Insurers should consider climate risks, says Lloyds of London
Insurers Lloyd’s of London has urged the industry to take climate change risks into account by taking a longer-term view in order to avoid rising financial losses.
In a new report – Catastrophe Modelling & Climate Change – the organisation calls on the insurance industry to incorporate climate change into its models. It says that in recent years, firms have incurred “major losses as a result of extreme weather” and climate change effects could have implications for the accuracy of natural catastrophe models.
Lloyds added that considering climate change was becoming more important as scientific consensus around the effects is strengthening. It also pointed to the recent report from the Intergovernmental Panel on Climate Change (IPCC) – which said no nation would be left untouched – as evidence that insurers could soon be hit by “surprising or irreversible” pervasive impacts.
Trevor Maynard, leader of Lloyd’s exposure management and reinsurance team, commented, “The urgent need to mitigate carbon emissions remains as critical now as before.
“Catastrophe models calculate financial impact from potential events in the next year or so. Planners need to consider how the risk will change over the term of their projects.”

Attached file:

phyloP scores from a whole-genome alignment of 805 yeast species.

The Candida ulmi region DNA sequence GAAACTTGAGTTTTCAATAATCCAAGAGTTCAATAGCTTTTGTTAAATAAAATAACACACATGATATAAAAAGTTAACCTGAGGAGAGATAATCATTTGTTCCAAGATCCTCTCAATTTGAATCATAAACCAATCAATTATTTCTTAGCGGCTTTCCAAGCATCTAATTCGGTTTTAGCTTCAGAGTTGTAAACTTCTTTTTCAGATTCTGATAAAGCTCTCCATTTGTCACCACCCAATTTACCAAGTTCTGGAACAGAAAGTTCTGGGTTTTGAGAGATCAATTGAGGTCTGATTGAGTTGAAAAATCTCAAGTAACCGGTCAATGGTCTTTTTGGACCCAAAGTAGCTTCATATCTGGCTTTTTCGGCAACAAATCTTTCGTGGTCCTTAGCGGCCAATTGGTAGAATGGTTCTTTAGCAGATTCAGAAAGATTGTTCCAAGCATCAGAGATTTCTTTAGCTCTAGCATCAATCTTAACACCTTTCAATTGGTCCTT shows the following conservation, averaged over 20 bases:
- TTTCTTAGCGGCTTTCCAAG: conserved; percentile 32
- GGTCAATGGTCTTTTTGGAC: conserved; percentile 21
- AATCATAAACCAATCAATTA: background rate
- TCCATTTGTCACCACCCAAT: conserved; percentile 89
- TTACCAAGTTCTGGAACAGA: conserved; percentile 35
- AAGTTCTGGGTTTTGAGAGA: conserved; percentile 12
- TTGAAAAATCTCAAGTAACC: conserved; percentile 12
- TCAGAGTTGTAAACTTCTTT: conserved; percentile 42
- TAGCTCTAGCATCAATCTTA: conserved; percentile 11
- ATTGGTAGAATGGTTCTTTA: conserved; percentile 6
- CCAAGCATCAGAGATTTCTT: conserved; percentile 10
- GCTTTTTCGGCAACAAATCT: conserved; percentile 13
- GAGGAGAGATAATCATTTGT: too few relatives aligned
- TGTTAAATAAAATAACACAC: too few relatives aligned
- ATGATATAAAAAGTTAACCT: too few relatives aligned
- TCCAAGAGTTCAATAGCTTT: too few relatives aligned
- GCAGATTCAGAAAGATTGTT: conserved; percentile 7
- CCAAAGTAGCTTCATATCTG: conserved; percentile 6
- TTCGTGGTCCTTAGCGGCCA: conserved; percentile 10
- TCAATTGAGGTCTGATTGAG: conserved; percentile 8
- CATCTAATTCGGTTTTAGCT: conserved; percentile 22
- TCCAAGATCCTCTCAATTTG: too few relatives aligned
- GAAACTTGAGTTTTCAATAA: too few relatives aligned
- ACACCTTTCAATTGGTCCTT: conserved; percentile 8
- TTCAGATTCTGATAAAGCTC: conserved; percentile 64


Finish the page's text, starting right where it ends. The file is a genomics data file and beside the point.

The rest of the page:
The research suggests that Europe will experience fewer storms in the future but that the frequency of very large storms will increase four-fold. It warns that insurers operating in big European economies, most notably France and Germany, could see their losses due to serve storms multiply.
In the UK, climate change is likely to mean more flooding, Lloyd’s said. Whilst winter rainfall in the UK does not appear to have changed significantly since records began, wet spells are falling in more intense periods. Forecasts predict that peak river flows will rise from 10% in 2015 to up to 30% by 2080. However, the report notes that investment and mitigation efforts can reduce flood risk.
The UK, along with the rest of world, is also at risk of rising sea levels. The report finds that under a high carbon scenario, in which reliance on fossil fuels continues to increase, there is a chance that sea levels could rise by 70cm. It adds that there are “credible, though unlikely, extreme scenarios” that would lead to sea levels rising by up to 1.9m.
The report concludes, “These climate change projection based approaches are required for those making long-term commitments, for examples, insuring or investing in infrastructure. The reduction of greenhouse gases remains an essential and urgent requirement to limit the risks and the inevitable costs of managing them.”
Photo: velma via Freeimages
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